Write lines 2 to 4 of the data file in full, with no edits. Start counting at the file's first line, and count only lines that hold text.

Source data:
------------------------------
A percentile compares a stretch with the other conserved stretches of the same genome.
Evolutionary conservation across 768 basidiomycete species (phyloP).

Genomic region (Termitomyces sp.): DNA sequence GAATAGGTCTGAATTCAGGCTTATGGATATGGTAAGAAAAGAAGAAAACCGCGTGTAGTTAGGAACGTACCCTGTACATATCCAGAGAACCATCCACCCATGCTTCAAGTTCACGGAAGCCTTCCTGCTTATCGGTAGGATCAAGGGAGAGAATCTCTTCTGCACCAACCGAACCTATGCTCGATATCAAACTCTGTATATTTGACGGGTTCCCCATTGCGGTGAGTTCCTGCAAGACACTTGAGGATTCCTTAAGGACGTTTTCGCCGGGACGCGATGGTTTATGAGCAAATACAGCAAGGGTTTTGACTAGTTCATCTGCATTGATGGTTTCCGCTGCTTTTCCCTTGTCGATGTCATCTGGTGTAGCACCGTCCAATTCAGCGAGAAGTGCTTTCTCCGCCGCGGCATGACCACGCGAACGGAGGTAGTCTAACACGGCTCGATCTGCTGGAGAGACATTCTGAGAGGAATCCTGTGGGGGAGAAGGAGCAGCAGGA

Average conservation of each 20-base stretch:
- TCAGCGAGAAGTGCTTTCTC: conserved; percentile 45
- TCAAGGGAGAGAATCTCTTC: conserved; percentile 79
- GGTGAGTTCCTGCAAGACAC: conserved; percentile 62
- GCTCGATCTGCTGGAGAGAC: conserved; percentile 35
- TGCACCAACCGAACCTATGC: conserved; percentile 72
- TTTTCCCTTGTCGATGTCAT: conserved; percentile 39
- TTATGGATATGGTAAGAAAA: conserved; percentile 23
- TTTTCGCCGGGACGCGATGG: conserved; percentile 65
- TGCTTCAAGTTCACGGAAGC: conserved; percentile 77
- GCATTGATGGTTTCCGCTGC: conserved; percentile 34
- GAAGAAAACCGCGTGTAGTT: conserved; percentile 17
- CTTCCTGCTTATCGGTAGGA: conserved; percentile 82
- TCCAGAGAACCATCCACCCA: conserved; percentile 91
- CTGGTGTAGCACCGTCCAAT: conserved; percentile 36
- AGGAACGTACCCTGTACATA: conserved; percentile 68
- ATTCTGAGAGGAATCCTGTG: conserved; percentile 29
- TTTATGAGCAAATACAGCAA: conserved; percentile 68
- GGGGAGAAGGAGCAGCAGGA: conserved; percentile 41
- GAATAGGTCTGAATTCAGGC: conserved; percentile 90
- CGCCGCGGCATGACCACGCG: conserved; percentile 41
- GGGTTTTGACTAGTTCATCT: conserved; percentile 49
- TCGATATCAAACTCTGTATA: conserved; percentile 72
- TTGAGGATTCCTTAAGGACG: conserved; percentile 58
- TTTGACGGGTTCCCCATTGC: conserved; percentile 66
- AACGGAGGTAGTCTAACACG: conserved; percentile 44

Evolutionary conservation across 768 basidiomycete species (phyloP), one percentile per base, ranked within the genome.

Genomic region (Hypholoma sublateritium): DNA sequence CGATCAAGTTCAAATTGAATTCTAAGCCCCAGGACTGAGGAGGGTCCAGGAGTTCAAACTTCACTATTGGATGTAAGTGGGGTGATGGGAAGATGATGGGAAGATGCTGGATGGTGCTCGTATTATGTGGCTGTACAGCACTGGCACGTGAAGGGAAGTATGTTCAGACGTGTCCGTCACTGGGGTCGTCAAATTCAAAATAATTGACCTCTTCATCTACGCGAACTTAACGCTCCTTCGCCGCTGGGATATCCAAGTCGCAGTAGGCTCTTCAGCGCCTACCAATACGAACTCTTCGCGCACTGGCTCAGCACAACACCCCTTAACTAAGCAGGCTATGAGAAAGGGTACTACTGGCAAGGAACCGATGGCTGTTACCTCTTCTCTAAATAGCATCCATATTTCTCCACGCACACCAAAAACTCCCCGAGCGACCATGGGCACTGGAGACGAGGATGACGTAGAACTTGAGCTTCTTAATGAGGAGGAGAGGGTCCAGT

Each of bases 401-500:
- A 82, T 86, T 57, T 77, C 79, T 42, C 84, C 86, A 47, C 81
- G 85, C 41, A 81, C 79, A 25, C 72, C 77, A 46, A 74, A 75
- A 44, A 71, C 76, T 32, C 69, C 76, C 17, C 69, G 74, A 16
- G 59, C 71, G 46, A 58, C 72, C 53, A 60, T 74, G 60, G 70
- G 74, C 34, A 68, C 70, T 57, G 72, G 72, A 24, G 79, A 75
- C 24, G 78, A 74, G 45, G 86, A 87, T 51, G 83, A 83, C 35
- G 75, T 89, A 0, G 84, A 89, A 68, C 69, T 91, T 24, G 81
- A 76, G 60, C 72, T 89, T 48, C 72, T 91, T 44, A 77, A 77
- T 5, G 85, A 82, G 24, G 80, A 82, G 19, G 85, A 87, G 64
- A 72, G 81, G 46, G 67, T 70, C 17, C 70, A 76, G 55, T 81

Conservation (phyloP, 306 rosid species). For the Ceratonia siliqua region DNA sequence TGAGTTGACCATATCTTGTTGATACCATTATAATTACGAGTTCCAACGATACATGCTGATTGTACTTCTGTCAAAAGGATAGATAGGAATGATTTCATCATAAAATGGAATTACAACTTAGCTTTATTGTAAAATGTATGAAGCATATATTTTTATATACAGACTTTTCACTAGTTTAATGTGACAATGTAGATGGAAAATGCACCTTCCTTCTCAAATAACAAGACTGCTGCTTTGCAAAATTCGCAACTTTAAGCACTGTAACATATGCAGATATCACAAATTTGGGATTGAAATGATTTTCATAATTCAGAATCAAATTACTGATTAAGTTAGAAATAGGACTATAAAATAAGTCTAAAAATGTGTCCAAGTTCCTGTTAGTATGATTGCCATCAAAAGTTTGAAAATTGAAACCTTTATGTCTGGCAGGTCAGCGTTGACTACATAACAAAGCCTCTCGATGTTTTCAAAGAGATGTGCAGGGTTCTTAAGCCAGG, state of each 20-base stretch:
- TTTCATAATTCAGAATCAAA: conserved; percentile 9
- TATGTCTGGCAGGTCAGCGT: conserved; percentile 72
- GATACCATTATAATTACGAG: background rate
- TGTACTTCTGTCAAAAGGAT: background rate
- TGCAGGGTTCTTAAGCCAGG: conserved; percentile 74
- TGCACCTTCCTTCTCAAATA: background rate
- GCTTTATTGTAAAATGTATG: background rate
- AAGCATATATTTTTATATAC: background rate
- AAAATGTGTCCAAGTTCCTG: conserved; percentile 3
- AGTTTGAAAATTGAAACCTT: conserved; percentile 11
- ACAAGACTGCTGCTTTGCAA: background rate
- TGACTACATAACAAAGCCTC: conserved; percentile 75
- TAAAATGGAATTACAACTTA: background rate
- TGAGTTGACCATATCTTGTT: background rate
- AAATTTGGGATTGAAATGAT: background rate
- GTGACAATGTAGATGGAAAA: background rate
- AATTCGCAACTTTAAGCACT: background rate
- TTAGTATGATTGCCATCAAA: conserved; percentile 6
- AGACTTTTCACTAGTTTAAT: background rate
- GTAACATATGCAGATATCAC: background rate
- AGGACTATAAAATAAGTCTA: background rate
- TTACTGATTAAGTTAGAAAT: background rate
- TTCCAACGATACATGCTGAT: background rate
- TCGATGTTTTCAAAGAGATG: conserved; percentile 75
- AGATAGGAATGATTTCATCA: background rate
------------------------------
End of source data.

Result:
Evolutionary conservation across 768 basidiomycete species (phyloP).

Genomic region (Termitomyces sp.): DNA sequence GAATAGGTCTGAATTCAGGCTTATGGATATGGTAAGAAAAGAAGAAAACCGCGTGTAGTTAGGAACGTACCCTGTACATATCCAGAGAACCATCCACCCATGCTTCAAGTTCACGGAAGCCTTCCTGCTTATCGGTAGGATCAAGGGAGAGAATCTCTTCTGCACCAACCGAACCTATGCTCGATATCAAACTCTGTATATTTGACGGGTTCCCCATTGCGGTGAGTTCCTGCAAGACACTTGAGGATTCCTTAAGGACGTTTTCGCCGGGACGCGATGGTTTATGAGCAAATACAGCAAGGGTTTTGACTAGTTCATCTGCATTGATGGTTTCCGCTGCTTTTCCCTTGTCGATGTCATCTGGTGTAGCACCGTCCAATTCAGCGAGAAGTGCTTTCTCCGCCGCGGCATGACCACGCGAACGGAGGTAGTCTAACACGGCTCGATCTGCTGGAGAGACATTCTGAGAGGAATCCTGTGGGGGAGAAGGAGCAGCAGGA

Average conservation of each 20-base stretch: